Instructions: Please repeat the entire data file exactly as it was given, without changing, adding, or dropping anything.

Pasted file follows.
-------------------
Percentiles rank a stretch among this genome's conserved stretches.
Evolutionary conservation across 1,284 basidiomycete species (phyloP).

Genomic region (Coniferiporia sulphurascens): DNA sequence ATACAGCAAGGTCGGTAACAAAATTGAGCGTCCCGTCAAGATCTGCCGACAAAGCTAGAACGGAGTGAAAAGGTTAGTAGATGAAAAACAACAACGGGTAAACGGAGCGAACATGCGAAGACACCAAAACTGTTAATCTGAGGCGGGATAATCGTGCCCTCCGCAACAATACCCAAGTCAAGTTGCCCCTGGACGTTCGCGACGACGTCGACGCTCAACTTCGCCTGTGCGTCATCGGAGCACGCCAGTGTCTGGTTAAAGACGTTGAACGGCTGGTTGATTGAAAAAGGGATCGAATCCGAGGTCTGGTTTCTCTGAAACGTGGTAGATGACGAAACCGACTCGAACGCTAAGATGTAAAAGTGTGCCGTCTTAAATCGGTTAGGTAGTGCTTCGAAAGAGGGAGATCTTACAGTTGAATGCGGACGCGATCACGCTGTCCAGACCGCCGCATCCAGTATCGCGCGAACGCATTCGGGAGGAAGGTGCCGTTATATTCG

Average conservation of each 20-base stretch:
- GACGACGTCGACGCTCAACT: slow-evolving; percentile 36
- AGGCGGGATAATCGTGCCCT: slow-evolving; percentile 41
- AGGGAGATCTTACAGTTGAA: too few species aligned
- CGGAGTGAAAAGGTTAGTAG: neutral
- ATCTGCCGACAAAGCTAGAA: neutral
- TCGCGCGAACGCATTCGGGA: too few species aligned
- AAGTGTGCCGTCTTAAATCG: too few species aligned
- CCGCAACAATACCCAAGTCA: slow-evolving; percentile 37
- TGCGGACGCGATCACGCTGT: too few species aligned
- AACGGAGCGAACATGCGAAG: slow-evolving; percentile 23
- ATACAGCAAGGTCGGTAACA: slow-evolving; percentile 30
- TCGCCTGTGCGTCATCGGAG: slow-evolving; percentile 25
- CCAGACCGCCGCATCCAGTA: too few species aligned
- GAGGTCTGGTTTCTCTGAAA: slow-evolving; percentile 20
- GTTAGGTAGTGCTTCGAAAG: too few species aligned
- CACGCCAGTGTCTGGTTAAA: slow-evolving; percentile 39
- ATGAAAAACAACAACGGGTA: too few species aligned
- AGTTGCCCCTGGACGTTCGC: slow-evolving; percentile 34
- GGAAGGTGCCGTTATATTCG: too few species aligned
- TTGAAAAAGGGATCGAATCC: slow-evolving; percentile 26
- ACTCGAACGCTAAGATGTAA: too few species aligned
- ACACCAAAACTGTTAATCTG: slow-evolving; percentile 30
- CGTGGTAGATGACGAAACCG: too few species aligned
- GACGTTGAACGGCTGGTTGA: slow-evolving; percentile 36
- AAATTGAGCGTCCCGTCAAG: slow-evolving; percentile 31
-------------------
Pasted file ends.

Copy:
Percentiles rank a stretch among this genome's conserved stretches.
Evolutionary conservation across 1,284 basidiomycete species (phyloP).

Genomic region (Coniferiporia sulphurascens): DNA sequence ATACAGCAAGGTCGGTAACAAAATTGAGCGTCCCGTCAAGATCTGCCGACAAAGCTAGAACGGAGTGAAAAGGTTAGTAGATGAAAAACAACAACGGGTAAACGGAGCGAACATGCGAAGACACCAAAACTGTTAATCTGAGGCGGGATAATCGTGCCCTCCGCAACAATACCCAAGTCAAGTTGCCCCTGGACGTTCGCGACGACGTCGACGCTCAACTTCGCCTGTGCGTCATCGGAGCACGCCAGTGTCTGGTTAAAGACGTTGAACGGCTGGTTGATTGAAAAAGGGATCGAATCCGAGGTCTGGTTTCTCTGAAACGTGGTAGATGACGAAACCGACTCGAACGCTAAGATGTAAAAGTGTGCCGTCTTAAATCGGTTAGGTAGTGCTTCGAAAGAGGGAGATCTTACAGTTGAATGCGGACGCGATCACGCTGTCCAGACCGCCGCATCCAGTATCGCGCGAACGCATTCGGGAGGAAGGTGCCGTTATATTCG

Average conservation of each 20-base stretch:
- GACGACGTCGACGCTCAACT: slow-evolving; percentile 36
- AGGCGGGATAATCGTGCCCT: slow-evolving; percentile 41
- AGGGAGATCTTACAGTTGAA: too few species aligned
- CGGAGTGAAAAGGTTAGTAG: neutral
- ATCTGCCGACAAAGCTAGAA: neutral
- TCGCGCGAACGCATTCGGGA: too few species aligned
- AAGTGTGCCGTCTTAAATCG: too few species aligned
- CCGCAACAATACCCAAGTCA: slow-evolving; percentile 37
- TGCGGACGCGATCACGCTGT: too few species aligned
- AACGGAGCGAACATGCGAAG: slow-evolving; percentile 23
- ATACAGCAAGGTCGGTAACA: slow-evolving; percentile 30
- TCGCCTGTGCGTCATCGGAG: slow-evolving; percentile 25
- CCAGACCGCCGCATCCAGTA: too few species aligned
- GAGGTCTGGTTTCTCTGAAA: slow-evolving; percentile 20
- GTTAGGTAGTGCTTCGAAAG: too few species aligned
- CACGCCAGTGTCTGGTTAAA: slow-evolving; percentile 39
- ATGAAAAACAACAACGGGTA: too few species aligned
- AGTTGCCCCTGGACGTTCGC: slow-evolving; percentile 34
- GGAAGGTGCCGTTATATTCG: too few species aligned
- TTGAAAAAGGGATCGAATCC: slow-evolving; percentile 26
- ACTCGAACGCTAAGATGTAA: too few species aligned
- ACACCAAAACTGTTAATCTG: slow-evolving; percentile 30
- CGTGGTAGATGACGAAACCG: too few species aligned
- GACGTTGAACGGCTGGTTGA: slow-evolving; percentile 36
- AAATTGAGCGTCCCGTCAAG: slow-evolving; percentile 31